A reason to choose D over Go

Jonathan M Davis via Digitalmars-d digitalmars-d at puremagic.com
Sun Mar 22 23:41:32 PDT 2015

On Sunday, March 22, 2015 02:32:36 deadalnix via Digitalmars-d wrote:
> On Sunday, 22 March 2015 at 01:44:32 UTC, weaselcat wrote:
> > On Sunday, 22 March 2015 at 01:24:10 UTC, Martin Nowak wrote:
> >> On Saturday, 21 March 2015 at 23:49:26 UTC, Atila Neves wrote:
> >>> I actually think that there are two large categories of
> >>> programmers: those like writing the same loops over and over
> >>> again and those who use algorithms.
> >>
> >> I agree, at some point I learned that there is a huge cultural
> >> distinction between C and C++ programmers.
> >
> > yes, the other main distinction are the people who correctly
> > put the * next to the type because it's part of the type, or
> > the wrong people who put it next to the variable name because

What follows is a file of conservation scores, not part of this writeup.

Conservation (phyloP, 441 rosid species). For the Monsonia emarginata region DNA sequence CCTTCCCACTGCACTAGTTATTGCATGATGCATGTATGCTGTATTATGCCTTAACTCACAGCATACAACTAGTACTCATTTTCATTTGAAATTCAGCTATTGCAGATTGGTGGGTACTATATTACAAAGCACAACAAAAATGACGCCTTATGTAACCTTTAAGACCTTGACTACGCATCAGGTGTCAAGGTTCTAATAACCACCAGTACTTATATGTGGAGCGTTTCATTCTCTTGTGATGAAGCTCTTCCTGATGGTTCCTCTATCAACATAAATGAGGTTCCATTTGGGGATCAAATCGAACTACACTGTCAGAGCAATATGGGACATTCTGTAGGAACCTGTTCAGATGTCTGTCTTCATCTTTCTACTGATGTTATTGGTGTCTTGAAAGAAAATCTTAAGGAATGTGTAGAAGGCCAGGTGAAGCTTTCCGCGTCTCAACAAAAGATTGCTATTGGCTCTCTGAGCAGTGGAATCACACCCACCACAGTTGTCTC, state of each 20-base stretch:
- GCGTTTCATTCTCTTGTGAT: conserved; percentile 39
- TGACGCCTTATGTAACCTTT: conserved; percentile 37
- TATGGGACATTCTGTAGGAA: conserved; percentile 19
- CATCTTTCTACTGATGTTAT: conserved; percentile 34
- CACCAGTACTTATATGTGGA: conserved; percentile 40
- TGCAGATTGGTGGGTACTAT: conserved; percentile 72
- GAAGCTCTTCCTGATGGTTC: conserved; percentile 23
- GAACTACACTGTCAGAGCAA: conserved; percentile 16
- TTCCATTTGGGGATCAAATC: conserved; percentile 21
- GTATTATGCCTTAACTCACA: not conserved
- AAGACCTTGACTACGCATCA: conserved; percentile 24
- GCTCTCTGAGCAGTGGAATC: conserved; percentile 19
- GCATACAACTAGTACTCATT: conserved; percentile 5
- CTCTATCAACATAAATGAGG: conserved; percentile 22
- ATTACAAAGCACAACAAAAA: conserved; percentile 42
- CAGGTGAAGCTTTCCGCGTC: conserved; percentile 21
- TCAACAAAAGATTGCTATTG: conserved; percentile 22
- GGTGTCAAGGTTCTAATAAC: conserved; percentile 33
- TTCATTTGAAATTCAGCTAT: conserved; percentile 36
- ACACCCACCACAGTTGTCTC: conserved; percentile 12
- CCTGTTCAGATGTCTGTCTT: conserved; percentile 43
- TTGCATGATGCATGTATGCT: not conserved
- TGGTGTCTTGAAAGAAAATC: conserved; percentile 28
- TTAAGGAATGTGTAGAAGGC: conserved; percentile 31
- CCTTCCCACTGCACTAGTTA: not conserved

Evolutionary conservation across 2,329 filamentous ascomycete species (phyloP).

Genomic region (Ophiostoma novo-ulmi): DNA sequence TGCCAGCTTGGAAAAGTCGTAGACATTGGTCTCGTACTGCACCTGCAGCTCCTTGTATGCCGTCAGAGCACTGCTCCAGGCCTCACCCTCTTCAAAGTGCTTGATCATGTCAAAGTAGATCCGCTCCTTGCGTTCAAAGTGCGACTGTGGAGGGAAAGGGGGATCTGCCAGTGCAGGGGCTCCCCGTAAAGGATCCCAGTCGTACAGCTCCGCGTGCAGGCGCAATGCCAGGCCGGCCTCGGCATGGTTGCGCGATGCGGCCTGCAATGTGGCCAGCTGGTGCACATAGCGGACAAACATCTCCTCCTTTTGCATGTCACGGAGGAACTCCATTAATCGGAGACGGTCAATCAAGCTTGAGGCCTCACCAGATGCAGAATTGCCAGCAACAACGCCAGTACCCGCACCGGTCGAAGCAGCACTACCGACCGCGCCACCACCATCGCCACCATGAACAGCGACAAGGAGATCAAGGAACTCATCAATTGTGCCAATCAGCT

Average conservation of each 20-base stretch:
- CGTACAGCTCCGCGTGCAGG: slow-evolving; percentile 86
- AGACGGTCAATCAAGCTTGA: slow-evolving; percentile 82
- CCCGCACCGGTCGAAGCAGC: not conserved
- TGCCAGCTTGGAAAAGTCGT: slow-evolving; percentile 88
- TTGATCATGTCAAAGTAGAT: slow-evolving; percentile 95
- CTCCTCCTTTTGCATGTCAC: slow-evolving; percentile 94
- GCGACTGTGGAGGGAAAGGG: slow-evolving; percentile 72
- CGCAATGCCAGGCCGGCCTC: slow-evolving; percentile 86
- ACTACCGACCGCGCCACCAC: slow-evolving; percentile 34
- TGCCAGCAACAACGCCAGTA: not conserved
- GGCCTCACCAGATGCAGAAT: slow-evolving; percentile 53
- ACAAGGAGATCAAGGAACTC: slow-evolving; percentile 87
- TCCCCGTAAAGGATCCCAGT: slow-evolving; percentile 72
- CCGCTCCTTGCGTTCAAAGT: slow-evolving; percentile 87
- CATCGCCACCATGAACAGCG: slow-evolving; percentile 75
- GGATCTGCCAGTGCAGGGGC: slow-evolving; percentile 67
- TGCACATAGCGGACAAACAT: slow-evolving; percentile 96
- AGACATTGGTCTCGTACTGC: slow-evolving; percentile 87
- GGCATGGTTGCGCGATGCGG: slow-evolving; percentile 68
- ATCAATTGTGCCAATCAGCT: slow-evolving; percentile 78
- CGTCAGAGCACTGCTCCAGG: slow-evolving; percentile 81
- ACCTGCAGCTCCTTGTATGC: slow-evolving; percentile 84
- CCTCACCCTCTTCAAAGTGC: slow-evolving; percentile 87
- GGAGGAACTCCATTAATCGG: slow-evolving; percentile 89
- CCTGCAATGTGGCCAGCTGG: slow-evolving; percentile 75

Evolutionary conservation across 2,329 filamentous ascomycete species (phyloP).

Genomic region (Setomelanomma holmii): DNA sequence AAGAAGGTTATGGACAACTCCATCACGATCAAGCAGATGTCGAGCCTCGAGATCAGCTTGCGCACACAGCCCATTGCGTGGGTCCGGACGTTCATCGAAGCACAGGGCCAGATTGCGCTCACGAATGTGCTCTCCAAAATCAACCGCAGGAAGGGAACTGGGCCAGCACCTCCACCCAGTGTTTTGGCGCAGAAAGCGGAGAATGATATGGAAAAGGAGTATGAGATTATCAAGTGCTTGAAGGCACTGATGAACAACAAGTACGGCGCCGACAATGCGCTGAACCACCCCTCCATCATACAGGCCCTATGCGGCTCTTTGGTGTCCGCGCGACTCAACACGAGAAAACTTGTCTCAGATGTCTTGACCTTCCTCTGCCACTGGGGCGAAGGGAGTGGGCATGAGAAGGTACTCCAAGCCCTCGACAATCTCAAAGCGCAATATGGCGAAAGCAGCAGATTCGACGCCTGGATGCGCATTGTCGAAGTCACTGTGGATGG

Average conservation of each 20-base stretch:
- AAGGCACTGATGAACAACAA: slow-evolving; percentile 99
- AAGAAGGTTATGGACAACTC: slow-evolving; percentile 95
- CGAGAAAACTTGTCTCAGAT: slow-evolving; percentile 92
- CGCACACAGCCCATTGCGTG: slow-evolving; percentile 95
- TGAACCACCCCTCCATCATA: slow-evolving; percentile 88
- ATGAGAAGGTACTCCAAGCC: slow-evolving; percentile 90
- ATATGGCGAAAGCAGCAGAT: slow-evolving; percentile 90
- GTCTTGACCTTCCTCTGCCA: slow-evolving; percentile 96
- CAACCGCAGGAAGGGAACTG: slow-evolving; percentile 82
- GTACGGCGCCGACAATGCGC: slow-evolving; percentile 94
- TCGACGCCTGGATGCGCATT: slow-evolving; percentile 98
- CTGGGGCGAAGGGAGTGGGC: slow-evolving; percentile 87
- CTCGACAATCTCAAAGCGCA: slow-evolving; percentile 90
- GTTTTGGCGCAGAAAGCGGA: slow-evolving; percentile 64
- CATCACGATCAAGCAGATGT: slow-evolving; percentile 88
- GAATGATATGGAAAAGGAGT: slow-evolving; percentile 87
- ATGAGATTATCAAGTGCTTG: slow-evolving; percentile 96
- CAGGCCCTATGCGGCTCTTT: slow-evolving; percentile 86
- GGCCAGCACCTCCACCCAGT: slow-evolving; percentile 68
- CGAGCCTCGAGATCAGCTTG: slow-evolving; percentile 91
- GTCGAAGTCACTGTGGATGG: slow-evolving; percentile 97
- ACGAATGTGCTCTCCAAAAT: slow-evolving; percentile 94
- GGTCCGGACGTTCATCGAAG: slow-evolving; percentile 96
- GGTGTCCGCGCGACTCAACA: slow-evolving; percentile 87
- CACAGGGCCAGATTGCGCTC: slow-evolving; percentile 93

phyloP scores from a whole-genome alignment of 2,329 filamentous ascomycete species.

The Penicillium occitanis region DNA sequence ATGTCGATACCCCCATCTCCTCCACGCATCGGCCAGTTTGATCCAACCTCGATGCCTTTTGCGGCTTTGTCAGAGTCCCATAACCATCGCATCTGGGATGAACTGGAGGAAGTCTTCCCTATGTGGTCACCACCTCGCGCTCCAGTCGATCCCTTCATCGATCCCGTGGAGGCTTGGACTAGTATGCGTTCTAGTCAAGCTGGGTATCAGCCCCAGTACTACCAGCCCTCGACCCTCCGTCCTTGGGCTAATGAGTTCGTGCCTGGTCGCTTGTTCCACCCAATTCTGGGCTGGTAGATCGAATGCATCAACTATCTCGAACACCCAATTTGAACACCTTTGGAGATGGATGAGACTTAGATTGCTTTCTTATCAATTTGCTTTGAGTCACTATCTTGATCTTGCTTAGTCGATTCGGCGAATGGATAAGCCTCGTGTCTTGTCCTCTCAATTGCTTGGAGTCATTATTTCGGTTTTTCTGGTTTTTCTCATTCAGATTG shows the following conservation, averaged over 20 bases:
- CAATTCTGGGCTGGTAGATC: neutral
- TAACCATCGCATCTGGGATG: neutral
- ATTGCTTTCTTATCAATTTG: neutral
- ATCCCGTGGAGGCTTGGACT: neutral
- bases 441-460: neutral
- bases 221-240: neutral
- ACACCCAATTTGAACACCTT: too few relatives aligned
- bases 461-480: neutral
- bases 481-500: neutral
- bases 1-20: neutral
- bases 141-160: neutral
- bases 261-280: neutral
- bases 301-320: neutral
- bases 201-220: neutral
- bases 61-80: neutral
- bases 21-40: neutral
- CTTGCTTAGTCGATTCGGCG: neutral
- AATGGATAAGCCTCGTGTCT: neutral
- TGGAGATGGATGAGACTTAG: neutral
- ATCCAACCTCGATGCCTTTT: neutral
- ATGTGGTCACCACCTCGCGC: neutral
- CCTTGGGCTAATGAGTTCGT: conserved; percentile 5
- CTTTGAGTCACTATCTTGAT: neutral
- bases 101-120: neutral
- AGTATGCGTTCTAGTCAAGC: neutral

> > they're heathens
> What is the type of b here ?
> int* a, b;

Which is one reason never to declare multiple variables on the same line in
C/C++. I never understood why C/C++ made it so that the * went with the
variable rather than being treated like part of the type, since in reality,
the * is part of the type. I'm definitely glad that D fixed that and made it
so that the a and b in your example are both pointers.

But much as I hate it when folks put the * next to the variable name in
C/C++ instead of putting it with the rest of the type, your example shows
exactly why many people put it with the variable name.

- Jonathan M Davis

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